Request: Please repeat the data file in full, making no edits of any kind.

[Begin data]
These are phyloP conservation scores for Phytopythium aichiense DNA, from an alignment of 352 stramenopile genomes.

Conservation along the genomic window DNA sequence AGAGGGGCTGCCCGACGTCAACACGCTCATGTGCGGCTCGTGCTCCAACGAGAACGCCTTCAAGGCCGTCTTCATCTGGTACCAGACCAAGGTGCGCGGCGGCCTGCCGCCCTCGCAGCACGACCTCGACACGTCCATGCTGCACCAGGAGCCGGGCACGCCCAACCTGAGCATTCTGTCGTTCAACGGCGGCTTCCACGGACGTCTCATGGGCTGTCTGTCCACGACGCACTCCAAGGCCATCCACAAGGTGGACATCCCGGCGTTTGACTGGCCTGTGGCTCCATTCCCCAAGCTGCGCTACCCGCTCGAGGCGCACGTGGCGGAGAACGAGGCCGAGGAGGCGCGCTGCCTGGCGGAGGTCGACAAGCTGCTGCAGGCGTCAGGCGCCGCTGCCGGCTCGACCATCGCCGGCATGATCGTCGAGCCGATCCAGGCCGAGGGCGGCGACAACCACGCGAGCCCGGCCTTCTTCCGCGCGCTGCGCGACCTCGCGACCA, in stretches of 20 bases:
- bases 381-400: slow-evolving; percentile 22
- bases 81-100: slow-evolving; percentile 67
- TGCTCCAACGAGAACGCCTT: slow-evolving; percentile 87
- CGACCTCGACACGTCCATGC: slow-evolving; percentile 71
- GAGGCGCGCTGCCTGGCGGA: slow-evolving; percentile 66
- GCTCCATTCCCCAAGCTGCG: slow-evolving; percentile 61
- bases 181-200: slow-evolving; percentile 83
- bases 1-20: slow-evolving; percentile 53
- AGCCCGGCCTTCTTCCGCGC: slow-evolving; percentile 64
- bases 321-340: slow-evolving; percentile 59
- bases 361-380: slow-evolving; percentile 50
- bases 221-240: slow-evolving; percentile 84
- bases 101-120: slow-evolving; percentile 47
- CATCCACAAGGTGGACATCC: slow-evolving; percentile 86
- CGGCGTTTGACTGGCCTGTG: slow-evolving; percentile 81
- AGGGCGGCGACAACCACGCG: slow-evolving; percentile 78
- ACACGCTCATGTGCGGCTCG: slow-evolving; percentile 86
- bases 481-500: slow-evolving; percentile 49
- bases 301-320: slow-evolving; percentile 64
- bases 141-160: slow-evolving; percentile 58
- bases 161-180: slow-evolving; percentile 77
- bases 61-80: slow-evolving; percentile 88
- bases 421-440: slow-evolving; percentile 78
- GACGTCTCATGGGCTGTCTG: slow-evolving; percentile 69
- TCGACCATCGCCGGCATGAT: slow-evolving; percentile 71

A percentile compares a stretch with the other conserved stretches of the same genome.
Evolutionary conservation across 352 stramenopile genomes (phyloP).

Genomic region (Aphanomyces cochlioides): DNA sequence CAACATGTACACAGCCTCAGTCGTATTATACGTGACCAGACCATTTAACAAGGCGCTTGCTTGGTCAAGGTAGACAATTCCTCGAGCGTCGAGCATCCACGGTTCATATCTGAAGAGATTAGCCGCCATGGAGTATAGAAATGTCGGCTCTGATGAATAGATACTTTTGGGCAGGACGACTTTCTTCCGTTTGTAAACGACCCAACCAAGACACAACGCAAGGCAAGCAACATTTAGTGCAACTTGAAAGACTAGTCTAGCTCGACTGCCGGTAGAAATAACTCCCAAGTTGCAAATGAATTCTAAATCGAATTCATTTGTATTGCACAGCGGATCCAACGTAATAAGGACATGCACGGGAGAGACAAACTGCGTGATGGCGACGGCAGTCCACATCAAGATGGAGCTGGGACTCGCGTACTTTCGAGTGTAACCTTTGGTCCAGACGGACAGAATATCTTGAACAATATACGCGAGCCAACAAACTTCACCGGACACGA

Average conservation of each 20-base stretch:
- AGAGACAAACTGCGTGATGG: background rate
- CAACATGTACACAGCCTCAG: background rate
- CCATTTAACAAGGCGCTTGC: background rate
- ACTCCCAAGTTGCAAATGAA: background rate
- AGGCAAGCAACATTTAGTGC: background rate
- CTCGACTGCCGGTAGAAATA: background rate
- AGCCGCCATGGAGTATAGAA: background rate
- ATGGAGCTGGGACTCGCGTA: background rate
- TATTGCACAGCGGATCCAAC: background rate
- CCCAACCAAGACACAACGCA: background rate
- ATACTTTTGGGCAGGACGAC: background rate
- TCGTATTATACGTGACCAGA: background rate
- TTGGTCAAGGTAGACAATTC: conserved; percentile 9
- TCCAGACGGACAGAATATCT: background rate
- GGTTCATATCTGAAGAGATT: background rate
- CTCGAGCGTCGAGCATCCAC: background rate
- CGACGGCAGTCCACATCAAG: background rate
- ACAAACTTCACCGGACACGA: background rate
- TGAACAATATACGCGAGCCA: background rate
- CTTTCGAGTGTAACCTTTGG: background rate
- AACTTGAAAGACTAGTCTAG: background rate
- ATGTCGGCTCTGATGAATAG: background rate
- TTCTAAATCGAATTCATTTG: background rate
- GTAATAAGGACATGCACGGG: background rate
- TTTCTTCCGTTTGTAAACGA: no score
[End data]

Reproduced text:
These are phyloP conservation scores for Phytopythium aichiense DNA, from an alignment of 352 stramenopile genomes.

Conservation along the genomic window DNA sequence AGAGGGGCTGCCCGACGTCAACACGCTCATGTGCGGCTCGTGCTCCAACGAGAACGCCTTCAAGGCCGTCTTCATCTGGTACCAGACCAAGGTGCGCGGCGGCCTGCCGCCCTCGCAGCACGACCTCGACACGTCCATGCTGCACCAGGAGCCGGGCACGCCCAACCTGAGCATTCTGTCGTTCAACGGCGGCTTCCACGGACGTCTCATGGGCTGTCTGTCCACGACGCACTCCAAGGCCATCCACAAGGTGGACATCCCGGCGTTTGACTGGCCTGTGGCTCCATTCCCCAAGCTGCGCTACCCGCTCGAGGCGCACGTGGCGGAGAACGAGGCCGAGGAGGCGCGCTGCCTGGCGGAGGTCGACAAGCTGCTGCAGGCGTCAGGCGCCGCTGCCGGCTCGACCATCGCCGGCATGATCGTCGAGCCGATCCAGGCCGAGGGCGGCGACAACCACGCGAGCCCGGCCTTCTTCCGCGCGCTGCGCGACCTCGCGACCA, in stretches of 20 bases:
- bases 381-400: slow-evolving; percentile 22
- bases 81-100: slow-evolving; percentile 67
- TGCTCCAACGAGAACGCCTT: slow-evolving; percentile 87
- CGACCTCGACACGTCCATGC: slow-evolving; percentile 71
- GAGGCGCGCTGCCTGGCGGA: slow-evolving; percentile 66
- GCTCCATTCCCCAAGCTGCG: slow-evolving; percentile 61
- bases 181-200: slow-evolving; percentile 83
- bases 1-20: slow-evolving; percentile 53
- AGCCCGGCCTTCTTCCGCGC: slow-evolving; percentile 64
- bases 321-340: slow-evolving; percentile 59
- bases 361-380: slow-evolving; percentile 50
- bases 221-240: slow-evolving; percentile 84
- bases 101-120: slow-evolving; percentile 47
- CATCCACAAGGTGGACATCC: slow-evolving; percentile 86
- CGGCGTTTGACTGGCCTGTG: slow-evolving; percentile 81
- AGGGCGGCGACAACCACGCG: slow-evolving; percentile 78
- ACACGCTCATGTGCGGCTCG: slow-evolving; percentile 86
- bases 481-500: slow-evolving; percentile 49
- bases 301-320: slow-evolving; percentile 64
- bases 141-160: slow-evolving; percentile 58
- bases 161-180: slow-evolving; percentile 77
- bases 61-80: slow-evolving; percentile 88
- bases 421-440: slow-evolving; percentile 78
- GACGTCTCATGGGCTGTCTG: slow-evolving; percentile 69
- TCGACCATCGCCGGCATGAT: slow-evolving; percentile 71

A percentile compares a stretch with the other conserved stretches of the same genome.
Evolutionary conservation across 352 stramenopile genomes (phyloP).

Genomic region (Aphanomyces cochlioides): DNA sequence CAACATGTACACAGCCTCAGTCGTATTATACGTGACCAGACCATTTAACAAGGCGCTTGCTTGGTCAAGGTAGACAATTCCTCGAGCGTCGAGCATCCACGGTTCATATCTGAAGAGATTAGCCGCCATGGAGTATAGAAATGTCGGCTCTGATGAATAGATACTTTTGGGCAGGACGACTTTCTTCCGTTTGTAAACGACCCAACCAAGACACAACGCAAGGCAAGCAACATTTAGTGCAACTTGAAAGACTAGTCTAGCTCGACTGCCGGTAGAAATAACTCCCAAGTTGCAAATGAATTCTAAATCGAATTCATTTGTATTGCACAGCGGATCCAACGTAATAAGGACATGCACGGGAGAGACAAACTGCGTGATGGCGACGGCAGTCCACATCAAGATGGAGCTGGGACTCGCGTACTTTCGAGTGTAACCTTTGGTCCAGACGGACAGAATATCTTGAACAATATACGCGAGCCAACAAACTTCACCGGACACGA

Average conservation of each 20-base stretch:
- AGAGACAAACTGCGTGATGG: background rate
- CAACATGTACACAGCCTCAG: background rate
- CCATTTAACAAGGCGCTTGC: background rate
- ACTCCCAAGTTGCAAATGAA: background rate
- AGGCAAGCAACATTTAGTGC: background rate
- CTCGACTGCCGGTAGAAATA: background rate
- AGCCGCCATGGAGTATAGAA: background rate
- ATGGAGCTGGGACTCGCGTA: background rate
- TATTGCACAGCGGATCCAAC: background rate
- CCCAACCAAGACACAACGCA: background rate
- ATACTTTTGGGCAGGACGAC: background rate
- TCGTATTATACGTGACCAGA: background rate
- TTGGTCAAGGTAGACAATTC: conserved; percentile 9
- TCCAGACGGACAGAATATCT: background rate
- GGTTCATATCTGAAGAGATT: background rate
- CTCGAGCGTCGAGCATCCAC: background rate
- CGACGGCAGTCCACATCAAG: background rate
- ACAAACTTCACCGGACACGA: background rate
- TGAACAATATACGCGAGCCA: background rate
- CTTTCGAGTGTAACCTTTGG: background rate
- AACTTGAAAGACTAGTCTAG: background rate
- ATGTCGGCTCTGATGAATAG: background rate
- TTCTAAATCGAATTCATTTG: background rate
- GTAATAAGGACATGCACGGG: background rate
- TTTCTTCCGTTTGTAAACGA: no score